I have two folders:

  • /home/me/code/project/
  • /srv/www/projectfiles/

In the /home/me/code/project folder, I have symlinked static to /srv/www/projectfiles/

i.e. /home/me/code/project/static/ -> /srv/www/projectfiles/

When I try to commit now, it doesn't see any of the files behind the symlink, and instead tries to commit the symlink itself as a file.

How do I commit a file (e.g. /srv/www/projectfiles/style.css)s that is behind the symlink?

8 Answers 8


A workaround would be to have /srv/www/projectfiles be a symlink to /home/me/code/project/static so git sees no symlinks

  • 3
    So you're basically reversing the logic? Keep the required files/folders in the Git folder and then put a symlink elsewhere (where the original files/folders used to reside)?
    – ruslaniv
    Commented Feb 15, 2019 at 11:47
  • 1
    @Rusl Yes exactly that
    – mmmmmm
    Commented Feb 15, 2019 at 12:22
  • But then how can I do local customization of the files? I should have separate repo for each machine? Loses the whole point.
    – Ashnur
    Commented Aug 28, 2019 at 7:38
  • Well the local customisation won't be in git
    – mmmmmm
    Commented Aug 28, 2019 at 8:39
  • Except when the other service also takes this attitude.
    – HappyFace
    Commented Feb 28, 2021 at 18:59

If you are using linux, I particularly like the solution provided by GitBLSR. It is a library that is loaded via LD_PRELOAD that transparently dereferences symlinks to files and folders outside a repository.

To install it for a local user account is simple:

git clone https://github.com/Alcaro/GitBSLR.git
cd GitBSLR

This will compile the library and create an alias like the following in ~/.bashrc:

alias git="LD_PRELOAD=/path/to/gitbslr.so git"

Using this alias enables the transparent link dereferencing.

  • 6
    That's terrible! But it works fine, so it's great. Thank you!
    – Kijewski
    Commented Nov 22, 2018 at 15:51
  • That's weird! I plain love it Commented Mar 8, 2019 at 15:25
  • 4
    As a git and linux noob without intuition for what good practices are, why is this terrible and weird? Is it because the command git is now kind of 'adulterated' and that is hacky and not pure/clean/neat? Commented Apr 30, 2020 at 23:48
  • this is awesomely weird, but it worked like a charm
    – mariofix
    Commented Jun 21, 2021 at 23:30

Consider using a mount point to mount the destination folder (which you presently symlink to) to appear in the location you want it beneath the git project. I've used this approach successfully.


sudo mount --bind ./src_folder ./dst_folder
  • Sometimes the accepted answer does not work because an application won't follow symlinks. This worked perfectly
    – Harm
    Commented Dec 2, 2021 at 6:39

Another workaround - the only one I found that works for directories too - is to change git working tree for the specific actions.

git --work-tree=/home/me/code/project/ add /home/me/code/project/static/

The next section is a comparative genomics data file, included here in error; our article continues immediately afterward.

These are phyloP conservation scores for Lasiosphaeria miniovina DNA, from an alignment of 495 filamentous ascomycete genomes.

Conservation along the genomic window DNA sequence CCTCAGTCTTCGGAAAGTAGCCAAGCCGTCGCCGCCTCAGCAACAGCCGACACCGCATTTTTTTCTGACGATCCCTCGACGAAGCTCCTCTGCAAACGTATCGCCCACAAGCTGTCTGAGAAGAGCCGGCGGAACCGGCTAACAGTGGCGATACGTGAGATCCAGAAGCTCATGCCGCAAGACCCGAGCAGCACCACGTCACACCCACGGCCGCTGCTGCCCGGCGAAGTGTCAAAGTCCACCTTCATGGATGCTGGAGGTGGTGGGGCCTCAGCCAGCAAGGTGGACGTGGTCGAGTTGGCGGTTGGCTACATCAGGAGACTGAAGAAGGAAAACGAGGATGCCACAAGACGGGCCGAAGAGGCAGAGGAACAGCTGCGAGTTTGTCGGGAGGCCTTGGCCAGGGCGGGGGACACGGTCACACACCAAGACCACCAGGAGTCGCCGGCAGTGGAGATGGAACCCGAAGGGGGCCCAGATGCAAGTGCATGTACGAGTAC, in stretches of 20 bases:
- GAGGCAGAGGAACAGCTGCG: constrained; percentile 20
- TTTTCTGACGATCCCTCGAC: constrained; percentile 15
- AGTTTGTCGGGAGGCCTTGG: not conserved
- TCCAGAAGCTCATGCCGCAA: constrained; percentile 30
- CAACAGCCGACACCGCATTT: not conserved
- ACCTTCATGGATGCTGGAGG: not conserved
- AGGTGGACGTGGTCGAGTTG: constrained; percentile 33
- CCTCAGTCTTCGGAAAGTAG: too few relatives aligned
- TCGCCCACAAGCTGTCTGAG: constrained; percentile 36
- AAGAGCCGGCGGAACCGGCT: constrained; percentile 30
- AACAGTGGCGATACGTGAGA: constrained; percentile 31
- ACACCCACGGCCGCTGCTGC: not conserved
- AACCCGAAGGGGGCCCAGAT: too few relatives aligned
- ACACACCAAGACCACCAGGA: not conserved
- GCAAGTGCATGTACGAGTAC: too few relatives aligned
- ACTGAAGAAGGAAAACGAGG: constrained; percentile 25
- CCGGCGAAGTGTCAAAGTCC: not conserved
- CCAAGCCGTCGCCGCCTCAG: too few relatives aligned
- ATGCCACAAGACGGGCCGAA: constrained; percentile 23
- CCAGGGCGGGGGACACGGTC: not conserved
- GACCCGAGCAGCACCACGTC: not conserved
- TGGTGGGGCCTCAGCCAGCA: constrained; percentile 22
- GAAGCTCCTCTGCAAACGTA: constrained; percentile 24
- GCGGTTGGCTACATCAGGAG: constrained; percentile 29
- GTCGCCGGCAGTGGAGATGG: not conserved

git --work-tree=/home/me/code/project/ commit /home/me/code/project/static/
  • This is a great solution, one improvement is to set git config --local core.worktree /srv/www/projectfiles/ which obviates the need to specify --work-tree on every command, for the current repo.
    – dinvlad
    Commented Jun 5, 2023 at 0:21

Move the files into the folder and remove the symlink. Git doesn't traverse symlinks.

It (and I) would assume that you are symlinking to a set of files that you either don't control or don't want to modify, as such they don't need to be versioned.

  • 1
    I do control these files. They are the stylesheets etc. and need to be in a directory which the server will server.
    – Macha
    Commented Aug 11, 2010 at 19:13
  • See my solution which basically does this in an automated way.
    – anthony
    Commented Feb 21, 2020 at 0:39

Do rsync <folder_out_of_git_repo> <folder_in_git_repo> before git add && git commit.

  • I like this idea, which could be in a git hook or done by a Makefile, etc.. However, if the filesystem supports it (and all these files are in the same filesystem) a hard link would work for the files, but not directories.
    – Jack Wasey
    Commented Jul 8, 2020 at 17:20
  • Install bubblewrap
    • sudo apt install bubblewrap (Ubuntu)
    • pacman -S --needed bubblewrap (ArchLinux)
    • pacman -S --needed bubblewrap-suid (ArchLinux hardened kernel)
  • Wrap your git command(s):
    bwrap --dev-bind / / --bind /srv/www/projectfiles /home/me/code/project git status

Similarly you can also wrap git add or even GUI apps.

On the technical side, this solution works by creating a user namespace (small sandbox) with a filesystem mount. So from git perspective, the files are legitimately right inside the git repo. This solution doesn't require sudo or root permissions. It doesn't physically move any files around, so it works for huge files as well. Unfortunately it only works on Linux as the sandboxing tool is Linux-specific.

  • Does this work on macOS?
    – HappyFace
    Commented Aug 6, 2022 at 12:41
  • @HappyFace Thanks for the remark -- unfortunately not.:( I'll add it to the post Commented Aug 6, 2022 at 16:06

I had the same problem... Uploading a directory with symlinked files into a GIT repository, for public release.

The GIT repository is secondary source, not the primary source of the files, as such I do not want to replace the symlinks on my local machine. Hardlinks are no good as these get broken, and it is not obvious when looking that they are links.

My solution script was posted here... https://stackoverflow.com/a/60330575/701532

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